There ends the prologue. Will we find out why the prince has no name? Read on.

Normal Events Aren’t Compelling Problems

We’re on to chapter 1: Kelsey. The title cues us that we’re focusing on a new character, almost certainly the story’s protagonist.

I was standing on a precipice. Technically, I was just standing in line at a temp job office in Oregon, but it felt like a precipice.

Interesting. Like in so many other works, the writer is trying to make up for a slow start by feigning conflict in the opening. It’s not great, but making a joke of the attempt is a good move. The joke feels self-aware, giving the opening some engaging personality. Three out of five stars.

Let’s finish the paragraph.

Childhood, high school, and the illusion that life was good and times were easy were behind me. Ahead loomed the future: college, a variety of summer jobs to help pay for tuition, and the probability of a lonely adulthood.

Oh dear. I have seen this before. The intention behind it is good. Viewpoint characters need problems to generate sympathy from the audience. But you can’t take someone’s normal life and write it as though it’s a problem. You have to give the character actual problems.

Houck needed to identify something important from Kelsey’s life that she’s losing. Maybe she’s previously lived comfortably on her parents’ high income, with the promise they would pay her way through college. Then they lost their fortune. The family home was sold, and now she has to work to pay her own expenses. Her dream of getting the degree she wanted is gone. These are the sorts of details you need to make a character sympathetic.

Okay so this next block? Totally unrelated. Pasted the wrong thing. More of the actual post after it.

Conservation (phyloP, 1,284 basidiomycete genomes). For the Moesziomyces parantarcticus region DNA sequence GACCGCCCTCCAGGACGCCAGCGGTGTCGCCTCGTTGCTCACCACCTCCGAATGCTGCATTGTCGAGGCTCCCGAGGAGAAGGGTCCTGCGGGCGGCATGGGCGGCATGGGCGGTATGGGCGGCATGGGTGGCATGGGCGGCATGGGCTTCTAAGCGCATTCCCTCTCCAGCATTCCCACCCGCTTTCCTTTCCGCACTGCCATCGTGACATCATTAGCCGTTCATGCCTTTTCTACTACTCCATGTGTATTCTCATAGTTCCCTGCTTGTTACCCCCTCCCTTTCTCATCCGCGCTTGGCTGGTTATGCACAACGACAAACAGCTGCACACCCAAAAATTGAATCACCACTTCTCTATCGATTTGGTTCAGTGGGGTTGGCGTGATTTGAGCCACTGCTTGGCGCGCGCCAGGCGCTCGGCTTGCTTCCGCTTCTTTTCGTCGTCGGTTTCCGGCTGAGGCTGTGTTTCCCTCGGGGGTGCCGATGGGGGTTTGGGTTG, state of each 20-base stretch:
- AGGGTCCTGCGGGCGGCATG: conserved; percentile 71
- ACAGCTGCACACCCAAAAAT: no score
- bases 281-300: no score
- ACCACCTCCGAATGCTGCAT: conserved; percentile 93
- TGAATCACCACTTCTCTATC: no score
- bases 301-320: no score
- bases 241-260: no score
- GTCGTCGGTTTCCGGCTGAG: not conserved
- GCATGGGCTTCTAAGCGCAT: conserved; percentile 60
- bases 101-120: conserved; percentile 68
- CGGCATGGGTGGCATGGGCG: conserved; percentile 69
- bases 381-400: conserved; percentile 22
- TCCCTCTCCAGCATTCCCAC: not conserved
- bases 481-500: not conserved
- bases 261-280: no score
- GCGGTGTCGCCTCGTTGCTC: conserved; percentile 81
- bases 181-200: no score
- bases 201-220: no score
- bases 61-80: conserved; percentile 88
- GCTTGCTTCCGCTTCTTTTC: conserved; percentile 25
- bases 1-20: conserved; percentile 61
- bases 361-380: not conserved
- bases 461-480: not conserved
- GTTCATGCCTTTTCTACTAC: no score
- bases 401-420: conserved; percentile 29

It turns out Kelsey is waiting in line to sit down with a job-placement worker. The worker then asks her basic questions like what her name is. Why isn’t Kelsey just filling out a form on the internet? The book was published in 2012; maybe it takes place decades ago? I don’t see any indication of that.

Then instead of asking Kelsey about her “parent or guardian” like every official ever, this happens.

[Worker] “Parents’ names?”

“Madison and Joshua Hayes, but my guardians are Sarah and Michael Neilson.”


Here we go again, I thought. Somehow explaining my life never got easier.

“Yes. My parents are . . . deceased. They died in a car accident when I was a freshman.”

She bent over some paperwork and scribbled for a long time. I grimaced, wondering what she could be writing that was taking so long.

Kelsey’s parents died recently. We have unearthed a genuine problem! I think? Houck is writing about it like the real tragedy is that people don’t get this guardianship thing. Surely her parents’ death has more serious consequences, such as grieving, moving far away to live with godparents, monetary problems, etc. Why didn’t we hear about that in the opening paragraph? That’s more compelling than some vague fear that college will be worse than adolescence.

I’m also seeing some troubling signs that this is written in distant limited. The narrator is narrating how she is thinking and wondering instead of just writing the content of the thinking and wondering. Here’s what it looks like in close limited:



“Yes.” Here we go again. “My parents are . . . deceased. They died in a car accident when I was a freshman.” Somehow explaining my life never got easier.

She bent over some paperwork and scribbled for a long time. I